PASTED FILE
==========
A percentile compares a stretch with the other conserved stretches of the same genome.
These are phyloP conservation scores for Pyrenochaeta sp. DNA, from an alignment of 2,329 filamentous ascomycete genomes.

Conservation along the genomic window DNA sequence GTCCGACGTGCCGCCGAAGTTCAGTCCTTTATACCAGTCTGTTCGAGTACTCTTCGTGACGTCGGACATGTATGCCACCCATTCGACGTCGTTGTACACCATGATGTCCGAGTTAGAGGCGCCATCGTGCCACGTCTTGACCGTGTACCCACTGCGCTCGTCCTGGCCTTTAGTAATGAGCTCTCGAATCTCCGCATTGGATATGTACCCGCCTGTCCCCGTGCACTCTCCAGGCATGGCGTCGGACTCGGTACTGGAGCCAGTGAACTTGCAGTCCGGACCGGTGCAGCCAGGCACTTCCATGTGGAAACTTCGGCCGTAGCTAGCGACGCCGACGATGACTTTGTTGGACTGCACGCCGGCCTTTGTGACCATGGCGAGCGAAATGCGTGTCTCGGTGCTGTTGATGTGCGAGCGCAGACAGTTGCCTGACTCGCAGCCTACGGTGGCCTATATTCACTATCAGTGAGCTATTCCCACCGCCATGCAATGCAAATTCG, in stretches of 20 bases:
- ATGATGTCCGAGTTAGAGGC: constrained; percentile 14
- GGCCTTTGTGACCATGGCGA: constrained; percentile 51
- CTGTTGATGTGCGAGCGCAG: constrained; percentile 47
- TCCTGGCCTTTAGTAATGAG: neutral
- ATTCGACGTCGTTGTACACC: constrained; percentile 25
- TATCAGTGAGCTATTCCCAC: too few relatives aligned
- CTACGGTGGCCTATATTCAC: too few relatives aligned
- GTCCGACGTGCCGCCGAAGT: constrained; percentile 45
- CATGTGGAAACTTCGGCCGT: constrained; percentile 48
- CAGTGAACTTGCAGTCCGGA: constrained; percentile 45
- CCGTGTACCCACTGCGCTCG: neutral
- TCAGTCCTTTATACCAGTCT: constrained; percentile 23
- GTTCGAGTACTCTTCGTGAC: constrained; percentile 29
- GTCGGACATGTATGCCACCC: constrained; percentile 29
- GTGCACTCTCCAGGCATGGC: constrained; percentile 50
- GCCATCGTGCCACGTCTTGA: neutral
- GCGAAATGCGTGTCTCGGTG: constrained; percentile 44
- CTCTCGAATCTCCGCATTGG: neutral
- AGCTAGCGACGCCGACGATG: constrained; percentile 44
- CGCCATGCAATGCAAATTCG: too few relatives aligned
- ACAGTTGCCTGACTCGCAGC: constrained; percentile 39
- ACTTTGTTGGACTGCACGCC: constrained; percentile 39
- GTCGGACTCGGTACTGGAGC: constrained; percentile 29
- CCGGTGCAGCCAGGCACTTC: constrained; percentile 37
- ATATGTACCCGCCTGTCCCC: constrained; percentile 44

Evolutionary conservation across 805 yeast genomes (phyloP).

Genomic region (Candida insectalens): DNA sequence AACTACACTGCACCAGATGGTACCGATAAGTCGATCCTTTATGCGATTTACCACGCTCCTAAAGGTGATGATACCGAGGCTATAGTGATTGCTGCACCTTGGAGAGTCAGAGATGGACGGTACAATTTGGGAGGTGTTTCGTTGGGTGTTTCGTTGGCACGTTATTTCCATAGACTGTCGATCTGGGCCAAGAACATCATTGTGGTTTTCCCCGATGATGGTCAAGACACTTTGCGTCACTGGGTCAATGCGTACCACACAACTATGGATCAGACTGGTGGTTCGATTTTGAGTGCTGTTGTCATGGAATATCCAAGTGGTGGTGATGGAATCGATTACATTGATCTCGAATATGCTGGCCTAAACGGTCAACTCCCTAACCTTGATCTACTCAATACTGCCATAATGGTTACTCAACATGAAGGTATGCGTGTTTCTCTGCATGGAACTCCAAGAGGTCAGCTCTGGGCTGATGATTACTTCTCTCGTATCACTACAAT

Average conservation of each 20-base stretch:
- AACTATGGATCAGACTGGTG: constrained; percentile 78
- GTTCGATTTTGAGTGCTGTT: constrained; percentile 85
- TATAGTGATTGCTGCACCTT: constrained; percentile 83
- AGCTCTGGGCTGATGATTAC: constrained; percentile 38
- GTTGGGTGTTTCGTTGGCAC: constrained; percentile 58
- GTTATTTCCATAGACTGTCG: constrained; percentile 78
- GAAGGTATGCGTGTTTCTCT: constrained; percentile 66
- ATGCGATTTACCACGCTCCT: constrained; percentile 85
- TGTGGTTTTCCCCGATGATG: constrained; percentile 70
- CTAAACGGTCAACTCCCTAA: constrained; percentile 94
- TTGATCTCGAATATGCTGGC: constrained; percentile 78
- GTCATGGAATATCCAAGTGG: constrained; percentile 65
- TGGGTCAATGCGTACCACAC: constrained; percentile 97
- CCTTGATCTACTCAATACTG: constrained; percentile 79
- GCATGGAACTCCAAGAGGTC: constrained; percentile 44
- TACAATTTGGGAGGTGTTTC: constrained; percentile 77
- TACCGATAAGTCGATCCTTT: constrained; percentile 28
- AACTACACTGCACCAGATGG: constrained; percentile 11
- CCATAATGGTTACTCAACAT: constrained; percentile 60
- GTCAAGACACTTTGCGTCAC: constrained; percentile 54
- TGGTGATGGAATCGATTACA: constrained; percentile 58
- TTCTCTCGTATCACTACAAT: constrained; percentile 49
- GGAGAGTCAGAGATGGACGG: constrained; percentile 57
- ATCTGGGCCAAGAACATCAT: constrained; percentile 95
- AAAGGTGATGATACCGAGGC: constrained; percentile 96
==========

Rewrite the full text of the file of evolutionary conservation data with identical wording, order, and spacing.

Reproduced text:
A percentile compares a stretch with the other conserved stretches of the same genome.
These are phyloP conservation scores for Pyrenochaeta sp. DNA, from an alignment of 2,329 filamentous ascomycete genomes.

Conservation along the genomic window DNA sequence GTCCGACGTGCCGCCGAAGTTCAGTCCTTTATACCAGTCTGTTCGAGTACTCTTCGTGACGTCGGACATGTATGCCACCCATTCGACGTCGTTGTACACCATGATGTCCGAGTTAGAGGCGCCATCGTGCCACGTCTTGACCGTGTACCCACTGCGCTCGTCCTGGCCTTTAGTAATGAGCTCTCGAATCTCCGCATTGGATATGTACCCGCCTGTCCCCGTGCACTCTCCAGGCATGGCGTCGGACTCGGTACTGGAGCCAGTGAACTTGCAGTCCGGACCGGTGCAGCCAGGCACTTCCATGTGGAAACTTCGGCCGTAGCTAGCGACGCCGACGATGACTTTGTTGGACTGCACGCCGGCCTTTGTGACCATGGCGAGCGAAATGCGTGTCTCGGTGCTGTTGATGTGCGAGCGCAGACAGTTGCCTGACTCGCAGCCTACGGTGGCCTATATTCACTATCAGTGAGCTATTCCCACCGCCATGCAATGCAAATTCG, in stretches of 20 bases:
- ATGATGTCCGAGTTAGAGGC: constrained; percentile 14
- GGCCTTTGTGACCATGGCGA: constrained; percentile 51
- CTGTTGATGTGCGAGCGCAG: constrained; percentile 47
- TCCTGGCCTTTAGTAATGAG: neutral
- ATTCGACGTCGTTGTACACC: constrained; percentile 25
- TATCAGTGAGCTATTCCCAC: too few relatives aligned
- CTACGGTGGCCTATATTCAC: too few relatives aligned
- GTCCGACGTGCCGCCGAAGT: constrained; percentile 45
- CATGTGGAAACTTCGGCCGT: constrained; percentile 48
- CAGTGAACTTGCAGTCCGGA: constrained; percentile 45
- CCGTGTACCCACTGCGCTCG: neutral
- TCAGTCCTTTATACCAGTCT: constrained; percentile 23
- GTTCGAGTACTCTTCGTGAC: constrained; percentile 29
- GTCGGACATGTATGCCACCC: constrained; percentile 29
- GTGCACTCTCCAGGCATGGC: constrained; percentile 50
- GCCATCGTGCCACGTCTTGA: neutral
- GCGAAATGCGTGTCTCGGTG: constrained; percentile 44
- CTCTCGAATCTCCGCATTGG: neutral
- AGCTAGCGACGCCGACGATG: constrained; percentile 44
- CGCCATGCAATGCAAATTCG: too few relatives aligned
- ACAGTTGCCTGACTCGCAGC: constrained; percentile 39
- ACTTTGTTGGACTGCACGCC: constrained; percentile 39
- GTCGGACTCGGTACTGGAGC: constrained; percentile 29
- CCGGTGCAGCCAGGCACTTC: constrained; percentile 37
- ATATGTACCCGCCTGTCCCC: constrained; percentile 44

Evolutionary conservation across 805 yeast genomes (phyloP).

Genomic region (Candida insectalens): DNA sequence AACTACACTGCACCAGATGGTACCGATAAGTCGATCCTTTATGCGATTTACCACGCTCCTAAAGGTGATGATACCGAGGCTATAGTGATTGCTGCACCTTGGAGAGTCAGAGATGGACGGTACAATTTGGGAGGTGTTTCGTTGGGTGTTTCGTTGGCACGTTATTTCCATAGACTGTCGATCTGGGCCAAGAACATCATTGTGGTTTTCCCCGATGATGGTCAAGACACTTTGCGTCACTGGGTCAATGCGTACCACACAACTATGGATCAGACTGGTGGTTCGATTTTGAGTGCTGTTGTCATGGAATATCCAAGTGGTGGTGATGGAATCGATTACATTGATCTCGAATATGCTGGCCTAAACGGTCAACTCCCTAACCTTGATCTACTCAATACTGCCATAATGGTTACTCAACATGAAGGTATGCGTGTTTCTCTGCATGGAACTCCAAGAGGTCAGCTCTGGGCTGATGATTACTTCTCTCGTATCACTACAAT

Average conservation of each 20-base stretch:
- AACTATGGATCAGACTGGTG: constrained; percentile 78
- GTTCGATTTTGAGTGCTGTT: constrained; percentile 85
- TATAGTGATTGCTGCACCTT: constrained; percentile 83
- AGCTCTGGGCTGATGATTAC: constrained; percentile 38
- GTTGGGTGTTTCGTTGGCAC: constrained; percentile 58
- GTTATTTCCATAGACTGTCG: constrained; percentile 78
- GAAGGTATGCGTGTTTCTCT: constrained; percentile 66
- ATGCGATTTACCACGCTCCT: constrained; percentile 85
- TGTGGTTTTCCCCGATGATG: constrained; percentile 70
- CTAAACGGTCAACTCCCTAA: constrained; percentile 94
- TTGATCTCGAATATGCTGGC: constrained; percentile 78
- GTCATGGAATATCCAAGTGG: constrained; percentile 65
- TGGGTCAATGCGTACCACAC: constrained; percentile 97
- CCTTGATCTACTCAATACTG: constrained; percentile 79
- GCATGGAACTCCAAGAGGTC: constrained; percentile 44
- TACAATTTGGGAGGTGTTTC: constrained; percentile 77
- TACCGATAAGTCGATCCTTT: constrained; percentile 28
- AACTACACTGCACCAGATGG: constrained; percentile 11
- CCATAATGGTTACTCAACAT: constrained; percentile 60
- GTCAAGACACTTTGCGTCAC: constrained; percentile 54
- TGGTGATGGAATCGATTACA: constrained; percentile 58
- TTCTCTCGTATCACTACAAT: constrained; percentile 49
- GGAGAGTCAGAGATGGACGG: constrained; percentile 57
- ATCTGGGCCAAGAACATCAT: constrained; percentile 95
- AAAGGTGATGATACCGAGGC: constrained; percentile 96